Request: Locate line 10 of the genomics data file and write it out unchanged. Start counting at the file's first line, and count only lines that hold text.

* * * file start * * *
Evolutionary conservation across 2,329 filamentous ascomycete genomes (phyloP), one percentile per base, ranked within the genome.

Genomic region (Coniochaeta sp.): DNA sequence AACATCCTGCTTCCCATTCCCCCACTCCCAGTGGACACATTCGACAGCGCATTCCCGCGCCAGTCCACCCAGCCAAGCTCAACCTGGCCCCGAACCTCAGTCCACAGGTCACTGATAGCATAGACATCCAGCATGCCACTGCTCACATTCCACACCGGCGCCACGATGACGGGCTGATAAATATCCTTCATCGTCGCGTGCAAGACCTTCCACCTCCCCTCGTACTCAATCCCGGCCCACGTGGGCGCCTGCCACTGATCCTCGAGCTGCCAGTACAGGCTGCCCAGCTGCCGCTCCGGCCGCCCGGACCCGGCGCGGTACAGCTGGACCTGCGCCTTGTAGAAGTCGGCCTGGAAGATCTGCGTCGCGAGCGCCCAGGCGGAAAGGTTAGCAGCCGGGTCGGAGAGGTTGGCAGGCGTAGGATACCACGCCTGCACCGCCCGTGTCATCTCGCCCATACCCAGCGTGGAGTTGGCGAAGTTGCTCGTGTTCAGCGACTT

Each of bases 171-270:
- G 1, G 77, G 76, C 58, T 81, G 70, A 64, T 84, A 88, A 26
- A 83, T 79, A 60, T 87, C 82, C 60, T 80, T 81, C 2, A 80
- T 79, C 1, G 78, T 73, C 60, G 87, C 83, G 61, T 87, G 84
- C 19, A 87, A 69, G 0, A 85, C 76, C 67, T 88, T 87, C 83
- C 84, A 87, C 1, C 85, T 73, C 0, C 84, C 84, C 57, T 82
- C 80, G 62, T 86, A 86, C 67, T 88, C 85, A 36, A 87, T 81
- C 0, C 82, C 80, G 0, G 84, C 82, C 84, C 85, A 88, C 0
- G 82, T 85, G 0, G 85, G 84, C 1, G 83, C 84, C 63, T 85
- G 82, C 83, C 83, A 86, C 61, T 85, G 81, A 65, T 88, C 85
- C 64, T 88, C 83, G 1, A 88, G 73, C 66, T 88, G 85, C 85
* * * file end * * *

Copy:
- C 0, C 82, C 80, G 0, G 84, C 82, C 84, C 85, A 88, C 0